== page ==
Chicago school (new)


Published on

New materials with images

Published in: Education
  • Be the first to comment

No Downloads
Total views
On SlideShare
From Embeds
Number of Embeds
Embeds 0
No embeds

No notes for slide

Chicago school (new)

  1. 1. Chicago School Revision
  2. 2. Origins • This school appeared after the fire in Chicago that created the need of rebuilding the city • Architects were encouraged to build higher structures because of the escalating land prices • Conscious of the possibilities of the new materials and structures they developed buildings in which: – Isolated footing supported a skeleton of iron encased in masonry – There were: • fireproof floors, • numerous fast elevators and • gas light – The traditional masonry wall became curtains, full of glass, supported by the metal skeleton – The first skyscrapers were born
  3. 3. Sources of the style • The Louisiana-born architect Henry Hobson Richardson. Although he was trained at the École des Beaux-Arts in Paris, Richardson rejected the école's dictum that the Greek and Roman classical style was the ultimate standard of design. Instead, his ideal was the rugged Romanesque of the South of France. • The second source of style for the architects of the First Chicago School derived from the very nature of the material they so wholeheartedly adopted: steel.
  4. 4. Sullivan • Sullivan was the main architect of this style • Sullivan provided his building with a firm visual base, treated the intermediate office floors as a unit, and crowned the whole with a bold cornice • The decorative ornamentation devised by Sullivan and used on some of his office buildings is based on floral motifs but organized in a manner closely resembling the Irish interlace of the early Middle Ages • Sullivan designed with the principles of reconciling the world of nature with science and technology
  5. 5. Sullivan • His buildings were detailed with lush, yet tastefully subdued organic ornamentation. • His attempt to balance ornamentation into the whole of building design inspired a generation of American and European architects; • the idea that ornamentation be integral to the building itself, rather than merely applied. • He created a personal style that had few imitators or followers • Sullivan is one of the few human beings to whom Frank Lloyd Wright publicly acknowledged a debt of influence in his career.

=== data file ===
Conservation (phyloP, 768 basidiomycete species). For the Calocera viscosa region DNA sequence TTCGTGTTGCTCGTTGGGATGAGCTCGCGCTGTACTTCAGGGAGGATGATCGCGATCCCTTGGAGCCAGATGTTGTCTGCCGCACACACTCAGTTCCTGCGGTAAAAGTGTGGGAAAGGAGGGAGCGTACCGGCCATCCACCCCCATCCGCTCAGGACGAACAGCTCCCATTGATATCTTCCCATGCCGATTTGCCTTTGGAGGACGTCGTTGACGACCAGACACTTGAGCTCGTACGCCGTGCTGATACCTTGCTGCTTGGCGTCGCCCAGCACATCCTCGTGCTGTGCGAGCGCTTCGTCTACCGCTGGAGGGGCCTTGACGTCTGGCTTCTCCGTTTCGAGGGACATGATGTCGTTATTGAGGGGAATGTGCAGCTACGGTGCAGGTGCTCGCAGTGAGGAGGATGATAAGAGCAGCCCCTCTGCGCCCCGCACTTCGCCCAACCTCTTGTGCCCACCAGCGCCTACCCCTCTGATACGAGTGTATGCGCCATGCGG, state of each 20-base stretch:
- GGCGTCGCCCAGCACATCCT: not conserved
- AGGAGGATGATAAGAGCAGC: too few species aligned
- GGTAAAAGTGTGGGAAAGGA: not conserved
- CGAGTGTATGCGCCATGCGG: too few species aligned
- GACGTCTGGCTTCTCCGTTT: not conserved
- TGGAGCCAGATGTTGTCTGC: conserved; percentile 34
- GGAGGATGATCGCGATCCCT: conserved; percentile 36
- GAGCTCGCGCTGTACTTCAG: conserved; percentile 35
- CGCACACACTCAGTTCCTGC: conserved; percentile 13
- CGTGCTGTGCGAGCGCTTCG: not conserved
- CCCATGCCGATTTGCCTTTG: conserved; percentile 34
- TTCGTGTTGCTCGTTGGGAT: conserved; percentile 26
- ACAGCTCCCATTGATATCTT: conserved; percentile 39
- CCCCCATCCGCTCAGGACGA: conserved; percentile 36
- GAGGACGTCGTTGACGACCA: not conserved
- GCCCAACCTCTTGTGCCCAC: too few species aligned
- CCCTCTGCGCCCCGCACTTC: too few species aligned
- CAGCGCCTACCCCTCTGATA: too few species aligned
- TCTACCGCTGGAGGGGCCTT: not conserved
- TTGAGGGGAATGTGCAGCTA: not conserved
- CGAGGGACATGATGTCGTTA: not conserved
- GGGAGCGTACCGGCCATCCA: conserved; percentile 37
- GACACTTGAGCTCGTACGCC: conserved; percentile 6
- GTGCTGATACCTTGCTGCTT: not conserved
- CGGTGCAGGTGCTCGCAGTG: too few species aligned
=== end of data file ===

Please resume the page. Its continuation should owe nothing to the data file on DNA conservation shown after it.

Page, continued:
6. 6. Auditorium Chicago Almacenes Carson
  7. 7. Characteristics • Bold geometric facades pierced with either arched or lintel-type openings. • The wall surface highlighted with extensive low-relief sculptural ornamentation in terra cotta. • Buildings often topped with deep projecting eaves and flat roofs. • The multi-story office complex highly regimented into specific zones or ground story, intermediate floors, and the attic or roof. • The intermediate floors are arranged in vertical bands. Large arched window
  8. 8. Characteristics • Large arched window • Decorative terra cotta panel • Decorative band • Vertical strips of windows • Pilaster-like mullions • Projecting eaves (the under part of a sloping roof overhanging a wall)
  9. 9. Characteristics • Highly decorated frieze • Enriched foliated rinceau (an ornamental motif of scrolls of foliage, usually vine) • Porthole windows • Decorated terra cotta spandrels • Capital of pilaster strips
  10. 10. Characteristics • Guilloche (a pattern of interlacing bands forming a plait and used as an enrichment on a moulding) enrichment • Foliated and linear enrichments along jambs or entry
  11. 11. Architects • Adler • Sullivan • Le Baron Jenney • Burham • Wellborn Root
  12. 12. Buildings • Chicago’s Auditorium
  13. 13. Buildings • Montauk block
  14. 14. Buildings • Chicago Stock Exchange
  15. 15. Buildings • Home Insurance Building
  16. 16. Buildings • Carson Store
  17. 17. Influences • The First Chicago School was an astonishing and a profoundly important achievement. • Its matchless tradition of technical prowess and aesthetic boldness would surface again in Chicago – in the 1930s with the arrival of the Bauhaus, and – in the following decades in the work of Ludwig Mies van der Rohe and his disciples.